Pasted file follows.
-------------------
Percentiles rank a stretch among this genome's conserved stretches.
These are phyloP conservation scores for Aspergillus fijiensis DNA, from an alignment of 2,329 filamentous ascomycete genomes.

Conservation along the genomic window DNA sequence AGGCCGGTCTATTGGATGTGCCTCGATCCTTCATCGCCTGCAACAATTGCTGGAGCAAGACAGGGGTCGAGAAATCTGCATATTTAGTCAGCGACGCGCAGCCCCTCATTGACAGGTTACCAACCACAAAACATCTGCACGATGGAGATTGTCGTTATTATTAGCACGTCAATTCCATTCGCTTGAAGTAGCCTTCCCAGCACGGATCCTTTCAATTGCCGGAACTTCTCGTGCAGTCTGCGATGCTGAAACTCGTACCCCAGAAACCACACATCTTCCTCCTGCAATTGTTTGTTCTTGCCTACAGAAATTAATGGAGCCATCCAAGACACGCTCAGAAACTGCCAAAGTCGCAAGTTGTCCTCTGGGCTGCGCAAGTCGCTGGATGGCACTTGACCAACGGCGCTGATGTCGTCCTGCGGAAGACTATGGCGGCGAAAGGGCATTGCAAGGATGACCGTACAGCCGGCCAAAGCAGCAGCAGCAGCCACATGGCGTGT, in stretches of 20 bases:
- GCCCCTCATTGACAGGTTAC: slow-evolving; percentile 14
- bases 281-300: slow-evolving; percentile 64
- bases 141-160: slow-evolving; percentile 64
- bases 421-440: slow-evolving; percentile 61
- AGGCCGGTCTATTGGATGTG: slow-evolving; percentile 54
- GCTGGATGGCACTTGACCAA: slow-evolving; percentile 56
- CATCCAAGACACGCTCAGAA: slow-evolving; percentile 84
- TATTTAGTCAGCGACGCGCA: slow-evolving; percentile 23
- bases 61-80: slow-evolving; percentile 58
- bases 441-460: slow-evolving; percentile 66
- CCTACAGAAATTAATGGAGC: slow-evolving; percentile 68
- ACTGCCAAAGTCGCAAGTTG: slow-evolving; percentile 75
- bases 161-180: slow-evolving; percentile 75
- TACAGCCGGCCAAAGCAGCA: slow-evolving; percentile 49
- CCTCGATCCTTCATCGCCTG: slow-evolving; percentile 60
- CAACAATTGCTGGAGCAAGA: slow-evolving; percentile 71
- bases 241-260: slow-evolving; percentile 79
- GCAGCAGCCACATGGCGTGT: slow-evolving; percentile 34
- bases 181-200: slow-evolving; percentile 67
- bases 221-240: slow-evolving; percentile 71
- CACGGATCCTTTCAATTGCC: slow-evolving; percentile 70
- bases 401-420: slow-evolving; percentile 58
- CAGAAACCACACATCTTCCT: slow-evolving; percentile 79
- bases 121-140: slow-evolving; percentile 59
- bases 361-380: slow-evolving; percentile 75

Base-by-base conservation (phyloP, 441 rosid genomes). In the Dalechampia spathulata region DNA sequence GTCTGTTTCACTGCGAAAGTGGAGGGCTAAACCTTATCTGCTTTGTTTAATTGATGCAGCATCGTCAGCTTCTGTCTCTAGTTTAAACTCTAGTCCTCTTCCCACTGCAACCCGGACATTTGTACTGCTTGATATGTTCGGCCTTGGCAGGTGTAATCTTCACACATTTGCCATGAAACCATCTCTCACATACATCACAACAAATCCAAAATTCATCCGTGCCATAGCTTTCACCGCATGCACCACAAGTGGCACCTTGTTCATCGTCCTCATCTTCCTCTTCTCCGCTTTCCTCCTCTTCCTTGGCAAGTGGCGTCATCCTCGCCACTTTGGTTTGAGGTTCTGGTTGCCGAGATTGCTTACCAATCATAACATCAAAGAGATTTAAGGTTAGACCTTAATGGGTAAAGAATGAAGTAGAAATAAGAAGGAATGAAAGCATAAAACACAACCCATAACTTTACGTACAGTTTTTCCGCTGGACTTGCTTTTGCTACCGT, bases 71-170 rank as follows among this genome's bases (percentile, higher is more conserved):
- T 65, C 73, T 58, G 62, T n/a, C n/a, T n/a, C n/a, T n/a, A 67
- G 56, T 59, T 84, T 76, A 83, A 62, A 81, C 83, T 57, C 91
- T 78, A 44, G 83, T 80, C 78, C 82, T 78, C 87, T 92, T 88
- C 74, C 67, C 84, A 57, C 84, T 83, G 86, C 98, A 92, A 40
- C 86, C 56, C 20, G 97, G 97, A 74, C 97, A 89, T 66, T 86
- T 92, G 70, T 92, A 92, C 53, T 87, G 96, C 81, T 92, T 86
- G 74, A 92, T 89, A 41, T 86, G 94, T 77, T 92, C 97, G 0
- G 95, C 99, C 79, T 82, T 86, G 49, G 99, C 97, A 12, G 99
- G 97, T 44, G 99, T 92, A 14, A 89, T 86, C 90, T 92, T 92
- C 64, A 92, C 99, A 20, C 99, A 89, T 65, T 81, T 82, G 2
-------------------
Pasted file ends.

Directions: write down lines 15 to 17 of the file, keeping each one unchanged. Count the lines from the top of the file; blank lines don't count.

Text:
- ACTGCCAAAGTCGCAAGTTG: slow-evolving; percentile 75
- bases 161-180: slow-evolving; percentile 75
- TACAGCCGGCCAAAGCAGCA: slow-evolving; percentile 49